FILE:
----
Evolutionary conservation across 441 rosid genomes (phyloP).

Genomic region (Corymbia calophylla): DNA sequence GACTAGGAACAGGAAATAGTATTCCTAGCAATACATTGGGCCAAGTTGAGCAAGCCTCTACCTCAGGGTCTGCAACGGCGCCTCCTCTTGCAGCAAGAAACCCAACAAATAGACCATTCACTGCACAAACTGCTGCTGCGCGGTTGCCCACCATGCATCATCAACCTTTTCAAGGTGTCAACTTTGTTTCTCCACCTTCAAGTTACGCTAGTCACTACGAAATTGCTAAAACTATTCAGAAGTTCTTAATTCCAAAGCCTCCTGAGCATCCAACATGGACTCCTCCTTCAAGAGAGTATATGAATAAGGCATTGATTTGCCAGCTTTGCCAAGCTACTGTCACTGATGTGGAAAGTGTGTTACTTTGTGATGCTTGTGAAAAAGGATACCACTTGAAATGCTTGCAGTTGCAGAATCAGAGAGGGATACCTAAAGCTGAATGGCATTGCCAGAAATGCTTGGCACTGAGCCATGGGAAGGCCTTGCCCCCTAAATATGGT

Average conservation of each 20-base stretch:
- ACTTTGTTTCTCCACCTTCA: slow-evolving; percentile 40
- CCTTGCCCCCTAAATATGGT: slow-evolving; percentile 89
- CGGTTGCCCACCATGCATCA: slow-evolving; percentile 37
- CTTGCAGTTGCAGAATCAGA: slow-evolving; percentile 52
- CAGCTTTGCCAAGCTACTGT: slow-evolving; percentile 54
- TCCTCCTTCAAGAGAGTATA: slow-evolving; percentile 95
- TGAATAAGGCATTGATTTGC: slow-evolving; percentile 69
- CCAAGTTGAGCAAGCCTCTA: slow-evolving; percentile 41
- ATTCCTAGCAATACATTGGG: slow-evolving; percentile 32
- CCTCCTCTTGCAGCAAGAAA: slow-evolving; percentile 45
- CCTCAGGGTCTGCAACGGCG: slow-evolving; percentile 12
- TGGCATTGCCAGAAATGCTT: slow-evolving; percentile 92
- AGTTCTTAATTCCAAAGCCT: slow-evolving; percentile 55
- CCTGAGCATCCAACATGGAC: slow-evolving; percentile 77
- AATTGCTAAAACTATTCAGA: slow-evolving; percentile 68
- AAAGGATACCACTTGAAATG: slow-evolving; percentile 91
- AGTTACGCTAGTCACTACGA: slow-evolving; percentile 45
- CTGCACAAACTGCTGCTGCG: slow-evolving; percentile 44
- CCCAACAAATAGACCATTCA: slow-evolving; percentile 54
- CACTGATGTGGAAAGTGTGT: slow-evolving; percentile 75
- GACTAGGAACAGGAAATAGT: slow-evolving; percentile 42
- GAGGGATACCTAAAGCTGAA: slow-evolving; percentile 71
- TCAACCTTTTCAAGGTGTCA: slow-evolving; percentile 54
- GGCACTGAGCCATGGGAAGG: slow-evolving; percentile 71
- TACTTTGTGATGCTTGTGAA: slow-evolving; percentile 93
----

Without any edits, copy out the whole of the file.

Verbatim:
Evolutionary conservation across 441 rosid genomes (phyloP).

Genomic region (Corymbia calophylla): DNA sequence GACTAGGAACAGGAAATAGTATTCCTAGCAATACATTGGGCCAAGTTGAGCAAGCCTCTACCTCAGGGTCTGCAACGGCGCCTCCTCTTGCAGCAAGAAACCCAACAAATAGACCATTCACTGCACAAACTGCTGCTGCGCGGTTGCCCACCATGCATCATCAACCTTTTCAAGGTGTCAACTTTGTTTCTCCACCTTCAAGTTACGCTAGTCACTACGAAATTGCTAAAACTATTCAGAAGTTCTTAATTCCAAAGCCTCCTGAGCATCCAACATGGACTCCTCCTTCAAGAGAGTATATGAATAAGGCATTGATTTGCCAGCTTTGCCAAGCTACTGTCACTGATGTGGAAAGTGTGTTACTTTGTGATGCTTGTGAAAAAGGATACCACTTGAAATGCTTGCAGTTGCAGAATCAGAGAGGGATACCTAAAGCTGAATGGCATTGCCAGAAATGCTTGGCACTGAGCCATGGGAAGGCCTTGCCCCCTAAATATGGT

Average conservation of each 20-base stretch:
- ACTTTGTTTCTCCACCTTCA: slow-evolving; percentile 40
- CCTTGCCCCCTAAATATGGT: slow-evolving; percentile 89
- CGGTTGCCCACCATGCATCA: slow-evolving; percentile 37
- CTTGCAGTTGCAGAATCAGA: slow-evolving; percentile 52
- CAGCTTTGCCAAGCTACTGT: slow-evolving; percentile 54
- TCCTCCTTCAAGAGAGTATA: slow-evolving; percentile 95
- TGAATAAGGCATTGATTTGC: slow-evolving; percentile 69
- CCAAGTTGAGCAAGCCTCTA: slow-evolving; percentile 41
- ATTCCTAGCAATACATTGGG: slow-evolving; percentile 32
- CCTCCTCTTGCAGCAAGAAA: slow-evolving; percentile 45
- CCTCAGGGTCTGCAACGGCG: slow-evolving; percentile 12
- TGGCATTGCCAGAAATGCTT: slow-evolving; percentile 92
- AGTTCTTAATTCCAAAGCCT: slow-evolving; percentile 55
- CCTGAGCATCCAACATGGAC: slow-evolving; percentile 77
- AATTGCTAAAACTATTCAGA: slow-evolving; percentile 68
- AAAGGATACCACTTGAAATG: slow-evolving; percentile 91
- AGTTACGCTAGTCACTACGA: slow-evolving; percentile 45
- CTGCACAAACTGCTGCTGCG: slow-evolving; percentile 44
- CCCAACAAATAGACCATTCA: slow-evolving; percentile 54
- CACTGATGTGGAAAGTGTGT: slow-evolving; percentile 75
- GACTAGGAACAGGAAATAGT: slow-evolving; percentile 42
- GAGGGATACCTAAAGCTGAA: slow-evolving; percentile 71
- TCAACCTTTTCAAGGTGTCA: slow-evolving; percentile 54
- GGCACTGAGCCATGGGAAGG: slow-evolving; percentile 71
- TACTTTGTGATGCTTGTGAA: slow-evolving; percentile 93